Clergy-Legislator Urges End
to Denial of Global Warming

United Methodist News Service

WASHINGTON (UMNS) -- A United Methodist minister who is also a member of the Oregon legislature expressed both optimism and pessimism after attending the White House conference on climate change at Georgetown University here Oct. 6.

"We're in deep denial in this country," said the Rev. Frank Shields, minister of the Sunnyside United Methodist Church in East Portland, Ore. He contrasted the clear skies he saw on his first flight across the country some years ago with what he sees now, when every city is cloaked in haze.

On a day when the temperature in Washington soared to near record levels, President Clinton opened the conference by urging decisive action to counter the threat of global warming, which he said had the "potential for serious climate disruption."

Vice President Gore and most of the president's cabinet were present. Also in attendance were congressmen and at least two hundred invited guests, including many business executives.

Shields said a Harvard professor presented information at the conference that reported agreement by 2,500 scientists that the greenhouse effect is a real threat.

Jaydee Hanson, United Methodist Board of Church and Society staff person who also attended, said that most of the scientific denial of the threat originates from about four scientists who are heavily subsidized by the oil and coal industries. He added that a Texaco executive emerged from the conference to say he saw no need for the company to change anything it was doing.

Shields cited a cartoon he saw recently in which the people on the Russian space station Mir called to earth with an emergency message saying their system for manufacturing oxygen was failing and they did not have enough water and food, but the people on earth radioed back that the same conditions prevailed on the planet's surface.

Shields, who is vice chairman of the environment and energy committee of the Oregon legislature, said people "do not want to admit that we have an effect" on the climate.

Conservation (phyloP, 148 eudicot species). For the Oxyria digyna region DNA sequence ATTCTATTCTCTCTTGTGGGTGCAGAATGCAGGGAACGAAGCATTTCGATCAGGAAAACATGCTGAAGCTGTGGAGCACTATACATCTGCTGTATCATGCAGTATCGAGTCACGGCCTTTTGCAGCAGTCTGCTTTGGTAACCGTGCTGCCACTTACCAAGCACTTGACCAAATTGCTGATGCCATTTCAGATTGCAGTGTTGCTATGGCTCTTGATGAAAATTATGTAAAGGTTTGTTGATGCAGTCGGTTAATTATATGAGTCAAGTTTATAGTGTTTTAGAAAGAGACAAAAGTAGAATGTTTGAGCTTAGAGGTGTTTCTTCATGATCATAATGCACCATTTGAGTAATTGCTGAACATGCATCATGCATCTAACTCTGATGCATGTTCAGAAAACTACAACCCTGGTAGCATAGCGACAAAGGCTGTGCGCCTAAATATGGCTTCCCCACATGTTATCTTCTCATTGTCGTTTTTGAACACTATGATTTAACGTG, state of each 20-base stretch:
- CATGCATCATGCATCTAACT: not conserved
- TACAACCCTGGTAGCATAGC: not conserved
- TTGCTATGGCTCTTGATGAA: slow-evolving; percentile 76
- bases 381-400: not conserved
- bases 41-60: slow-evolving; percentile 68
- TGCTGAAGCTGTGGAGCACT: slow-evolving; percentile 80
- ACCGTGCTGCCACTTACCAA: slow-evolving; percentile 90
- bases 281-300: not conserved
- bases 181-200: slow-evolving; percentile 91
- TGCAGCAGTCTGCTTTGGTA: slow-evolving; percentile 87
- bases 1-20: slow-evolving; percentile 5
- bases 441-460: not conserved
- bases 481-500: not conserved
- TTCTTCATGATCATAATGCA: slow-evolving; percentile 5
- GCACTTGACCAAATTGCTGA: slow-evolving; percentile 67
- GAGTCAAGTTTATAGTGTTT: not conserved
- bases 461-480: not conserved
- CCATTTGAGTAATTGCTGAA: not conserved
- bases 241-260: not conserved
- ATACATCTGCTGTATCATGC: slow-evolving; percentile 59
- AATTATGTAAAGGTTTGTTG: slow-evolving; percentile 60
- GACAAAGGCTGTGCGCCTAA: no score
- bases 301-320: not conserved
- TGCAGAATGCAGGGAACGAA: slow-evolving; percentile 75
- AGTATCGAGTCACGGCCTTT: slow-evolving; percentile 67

"There are individual things people can do," he stressed.

When people have a short drive to work, they release less carbon dioxide into the air -- an important factor in global warming. If their car gets 32 miles to the gallon instead of 15, that is cutting the emission of this gas in half, he said. But using public transportation is even better, he added.

Portland has done a lot with mass transit and is developing more light rail, he said. But an essential factor is the effort "to contain our urban growth boundary," he explained.

"Some of the most fertile land in the world" is located just outside that boundary, Shields said, so by law it is reserved for farming. When there is pressure to extend the urban boundary for development, the discussion takes place in a public forum and hilly sections not good for agriculture are rezoned for building. Fertile land is preserved in "exclusive farm-use zones," he added.

Instead of urban sprawl, the city has "very pleasant neighborhoods" that he likened to those of a European city.

"It's a wonderful city to live in," he declared.

Oregon, he said, has led the way in legislation, having been one of the first states to pass a bottle law -- which requires beverages to be packaged in recyclable containers with a mandatory deposit to encourage their return -- and the first to legislate against the use of chloroflourocarbons, ozone-depleting gasses.

Business keeps urging slow or no change, predicting dire consequences for the economy, Shields said. But, he stated, this year Oregon passed a law requiring new power plants to be built with a 17 percent reduction in greenhouse emissions. The bill was written by the bi-partisan environment and energy committee.

"Nobody's panicked about it," he said. "Utility prices haven't been affected."

Posted October 14, 1997
Copyright ©1997 UMNS

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